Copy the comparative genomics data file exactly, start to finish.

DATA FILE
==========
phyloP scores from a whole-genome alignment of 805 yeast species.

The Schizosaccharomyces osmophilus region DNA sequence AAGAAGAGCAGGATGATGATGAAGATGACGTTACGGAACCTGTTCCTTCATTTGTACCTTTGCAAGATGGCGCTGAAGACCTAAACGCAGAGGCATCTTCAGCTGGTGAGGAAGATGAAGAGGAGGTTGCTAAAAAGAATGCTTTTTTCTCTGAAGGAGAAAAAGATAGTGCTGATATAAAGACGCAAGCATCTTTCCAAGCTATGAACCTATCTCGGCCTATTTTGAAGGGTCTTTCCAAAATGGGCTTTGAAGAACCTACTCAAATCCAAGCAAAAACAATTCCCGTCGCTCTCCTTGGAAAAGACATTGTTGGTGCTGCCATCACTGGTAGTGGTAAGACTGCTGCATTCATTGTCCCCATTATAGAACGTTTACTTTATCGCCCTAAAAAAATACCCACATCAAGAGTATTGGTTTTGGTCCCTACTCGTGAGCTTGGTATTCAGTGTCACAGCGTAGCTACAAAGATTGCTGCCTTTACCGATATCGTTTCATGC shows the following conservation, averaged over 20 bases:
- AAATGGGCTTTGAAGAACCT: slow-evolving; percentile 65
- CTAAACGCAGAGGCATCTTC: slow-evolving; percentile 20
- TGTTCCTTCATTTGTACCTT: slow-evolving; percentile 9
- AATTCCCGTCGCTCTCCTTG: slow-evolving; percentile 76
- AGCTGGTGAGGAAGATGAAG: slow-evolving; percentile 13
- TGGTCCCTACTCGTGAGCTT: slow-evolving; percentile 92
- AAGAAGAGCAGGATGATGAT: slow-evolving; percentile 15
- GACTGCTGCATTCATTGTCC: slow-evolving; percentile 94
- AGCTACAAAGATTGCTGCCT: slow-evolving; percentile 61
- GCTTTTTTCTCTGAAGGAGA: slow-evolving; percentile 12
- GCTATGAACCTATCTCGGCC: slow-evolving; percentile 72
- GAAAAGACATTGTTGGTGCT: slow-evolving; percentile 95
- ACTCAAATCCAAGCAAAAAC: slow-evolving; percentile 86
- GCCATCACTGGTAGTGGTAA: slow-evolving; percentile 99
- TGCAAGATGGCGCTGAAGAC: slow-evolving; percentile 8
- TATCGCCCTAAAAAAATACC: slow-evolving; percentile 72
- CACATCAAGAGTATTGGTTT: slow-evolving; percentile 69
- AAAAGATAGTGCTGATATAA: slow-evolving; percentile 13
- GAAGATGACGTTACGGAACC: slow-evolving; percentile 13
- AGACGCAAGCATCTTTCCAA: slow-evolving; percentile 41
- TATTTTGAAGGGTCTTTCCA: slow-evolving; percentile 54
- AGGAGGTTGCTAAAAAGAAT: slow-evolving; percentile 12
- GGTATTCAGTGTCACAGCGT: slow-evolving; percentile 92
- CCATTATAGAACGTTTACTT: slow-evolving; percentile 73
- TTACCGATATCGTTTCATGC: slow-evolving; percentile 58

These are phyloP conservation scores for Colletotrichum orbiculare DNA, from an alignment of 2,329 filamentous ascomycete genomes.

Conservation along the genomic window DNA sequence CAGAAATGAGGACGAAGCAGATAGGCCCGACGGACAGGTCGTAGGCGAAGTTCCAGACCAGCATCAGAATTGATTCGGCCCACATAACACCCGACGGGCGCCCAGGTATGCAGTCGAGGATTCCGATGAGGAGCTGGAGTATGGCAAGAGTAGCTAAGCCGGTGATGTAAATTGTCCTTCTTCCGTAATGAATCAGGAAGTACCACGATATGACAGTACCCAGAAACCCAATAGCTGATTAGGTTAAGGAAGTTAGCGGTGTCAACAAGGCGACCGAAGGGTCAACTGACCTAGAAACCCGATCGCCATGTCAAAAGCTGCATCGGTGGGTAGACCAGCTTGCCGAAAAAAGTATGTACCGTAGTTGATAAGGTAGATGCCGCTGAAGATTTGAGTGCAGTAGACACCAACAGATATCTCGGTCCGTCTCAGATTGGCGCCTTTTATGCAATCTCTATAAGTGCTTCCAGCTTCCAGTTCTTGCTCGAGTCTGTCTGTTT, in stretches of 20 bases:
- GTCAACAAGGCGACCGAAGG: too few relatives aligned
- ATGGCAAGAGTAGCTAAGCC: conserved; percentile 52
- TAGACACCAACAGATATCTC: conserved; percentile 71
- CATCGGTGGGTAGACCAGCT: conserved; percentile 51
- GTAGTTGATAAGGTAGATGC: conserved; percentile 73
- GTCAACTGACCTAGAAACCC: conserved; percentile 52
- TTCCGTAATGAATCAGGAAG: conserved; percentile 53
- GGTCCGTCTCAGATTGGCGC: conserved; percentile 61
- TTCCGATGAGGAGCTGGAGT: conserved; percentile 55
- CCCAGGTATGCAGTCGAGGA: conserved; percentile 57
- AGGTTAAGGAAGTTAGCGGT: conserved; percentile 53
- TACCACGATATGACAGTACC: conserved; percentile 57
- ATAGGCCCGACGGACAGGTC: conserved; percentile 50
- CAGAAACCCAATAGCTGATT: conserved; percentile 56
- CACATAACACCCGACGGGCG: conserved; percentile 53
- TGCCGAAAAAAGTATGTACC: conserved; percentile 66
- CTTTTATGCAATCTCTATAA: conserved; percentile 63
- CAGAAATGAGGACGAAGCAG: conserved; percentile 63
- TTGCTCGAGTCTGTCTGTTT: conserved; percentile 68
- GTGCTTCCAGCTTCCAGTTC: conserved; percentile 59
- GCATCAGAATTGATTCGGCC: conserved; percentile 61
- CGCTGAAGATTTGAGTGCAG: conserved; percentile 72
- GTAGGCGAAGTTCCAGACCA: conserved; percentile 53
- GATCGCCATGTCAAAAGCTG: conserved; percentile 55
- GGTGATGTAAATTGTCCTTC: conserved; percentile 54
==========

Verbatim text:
phyloP scores from a whole-genome alignment of 805 yeast species.

The Schizosaccharomyces osmophilus region DNA sequence AAGAAGAGCAGGATGATGATGAAGATGACGTTACGGAACCTGTTCCTTCATTTGTACCTTTGCAAGATGGCGCTGAAGACCTAAACGCAGAGGCATCTTCAGCTGGTGAGGAAGATGAAGAGGAGGTTGCTAAAAAGAATGCTTTTTTCTCTGAAGGAGAAAAAGATAGTGCTGATATAAAGACGCAAGCATCTTTCCAAGCTATGAACCTATCTCGGCCTATTTTGAAGGGTCTTTCCAAAATGGGCTTTGAAGAACCTACTCAAATCCAAGCAAAAACAATTCCCGTCGCTCTCCTTGGAAAAGACATTGTTGGTGCTGCCATCACTGGTAGTGGTAAGACTGCTGCATTCATTGTCCCCATTATAGAACGTTTACTTTATCGCCCTAAAAAAATACCCACATCAAGAGTATTGGTTTTGGTCCCTACTCGTGAGCTTGGTATTCAGTGTCACAGCGTAGCTACAAAGATTGCTGCCTTTACCGATATCGTTTCATGC shows the following conservation, averaged over 20 bases:
- AAATGGGCTTTGAAGAACCT: slow-evolving; percentile 65
- CTAAACGCAGAGGCATCTTC: slow-evolving; percentile 20
- TGTTCCTTCATTTGTACCTT: slow-evolving; percentile 9
- AATTCCCGTCGCTCTCCTTG: slow-evolving; percentile 76
- AGCTGGTGAGGAAGATGAAG: slow-evolving; percentile 13
- TGGTCCCTACTCGTGAGCTT: slow-evolving; percentile 92
- AAGAAGAGCAGGATGATGAT: slow-evolving; percentile 15
- GACTGCTGCATTCATTGTCC: slow-evolving; percentile 94
- AGCTACAAAGATTGCTGCCT: slow-evolving; percentile 61
- GCTTTTTTCTCTGAAGGAGA: slow-evolving; percentile 12
- GCTATGAACCTATCTCGGCC: slow-evolving; percentile 72
- GAAAAGACATTGTTGGTGCT: slow-evolving; percentile 95
- ACTCAAATCCAAGCAAAAAC: slow-evolving; percentile 86
- GCCATCACTGGTAGTGGTAA: slow-evolving; percentile 99
- TGCAAGATGGCGCTGAAGAC: slow-evolving; percentile 8
- TATCGCCCTAAAAAAATACC: slow-evolving; percentile 72
- CACATCAAGAGTATTGGTTT: slow-evolving; percentile 69
- AAAAGATAGTGCTGATATAA: slow-evolving; percentile 13
- GAAGATGACGTTACGGAACC: slow-evolving; percentile 13
- AGACGCAAGCATCTTTCCAA: slow-evolving; percentile 41
- TATTTTGAAGGGTCTTTCCA: slow-evolving; percentile 54
- AGGAGGTTGCTAAAAAGAAT: slow-evolving; percentile 12
- GGTATTCAGTGTCACAGCGT: slow-evolving; percentile 92
- CCATTATAGAACGTTTACTT: slow-evolving; percentile 73
- TTACCGATATCGTTTCATGC: slow-evolving; percentile 58

These are phyloP conservation scores for Colletotrichum orbiculare DNA, from an alignment of 2,329 filamentous ascomycete genomes.

Conservation along the genomic window DNA sequence CAGAAATGAGGACGAAGCAGATAGGCCCGACGGACAGGTCGTAGGCGAAGTTCCAGACCAGCATCAGAATTGATTCGGCCCACATAACACCCGACGGGCGCCCAGGTATGCAGTCGAGGATTCCGATGAGGAGCTGGAGTATGGCAAGAGTAGCTAAGCCGGTGATGTAAATTGTCCTTCTTCCGTAATGAATCAGGAAGTACCACGATATGACAGTACCCAGAAACCCAATAGCTGATTAGGTTAAGGAAGTTAGCGGTGTCAACAAGGCGACCGAAGGGTCAACTGACCTAGAAACCCGATCGCCATGTCAAAAGCTGCATCGGTGGGTAGACCAGCTTGCCGAAAAAAGTATGTACCGTAGTTGATAAGGTAGATGCCGCTGAAGATTTGAGTGCAGTAGACACCAACAGATATCTCGGTCCGTCTCAGATTGGCGCCTTTTATGCAATCTCTATAAGTGCTTCCAGCTTCCAGTTCTTGCTCGAGTCTGTCTGTTT, in stretches of 20 bases:
- GTCAACAAGGCGACCGAAGG: too few relatives aligned
- ATGGCAAGAGTAGCTAAGCC: conserved; percentile 52
- TAGACACCAACAGATATCTC: conserved; percentile 71
- CATCGGTGGGTAGACCAGCT: conserved; percentile 51
- GTAGTTGATAAGGTAGATGC: conserved; percentile 73
- GTCAACTGACCTAGAAACCC: conserved; percentile 52
- TTCCGTAATGAATCAGGAAG: conserved; percentile 53
- GGTCCGTCTCAGATTGGCGC: conserved; percentile 61
- TTCCGATGAGGAGCTGGAGT: conserved; percentile 55
- CCCAGGTATGCAGTCGAGGA: conserved; percentile 57
- AGGTTAAGGAAGTTAGCGGT: conserved; percentile 53
- TACCACGATATGACAGTACC: conserved; percentile 57
- ATAGGCCCGACGGACAGGTC: conserved; percentile 50
- CAGAAACCCAATAGCTGATT: conserved; percentile 56
- CACATAACACCCGACGGGCG: conserved; percentile 53
- TGCCGAAAAAAGTATGTACC: conserved; percentile 66
- CTTTTATGCAATCTCTATAA: conserved; percentile 63
- CAGAAATGAGGACGAAGCAG: conserved; percentile 63
- TTGCTCGAGTCTGTCTGTTT: conserved; percentile 68
- GTGCTTCCAGCTTCCAGTTC: conserved; percentile 59
- GCATCAGAATTGATTCGGCC: conserved; percentile 61
- CGCTGAAGATTTGAGTGCAG: conserved; percentile 72
- GTAGGCGAAGTTCCAGACCA: conserved; percentile 53
- GATCGCCATGTCAAAAGCTG: conserved; percentile 55
- GGTGATGTAAATTGTCCTTC: conserved; percentile 54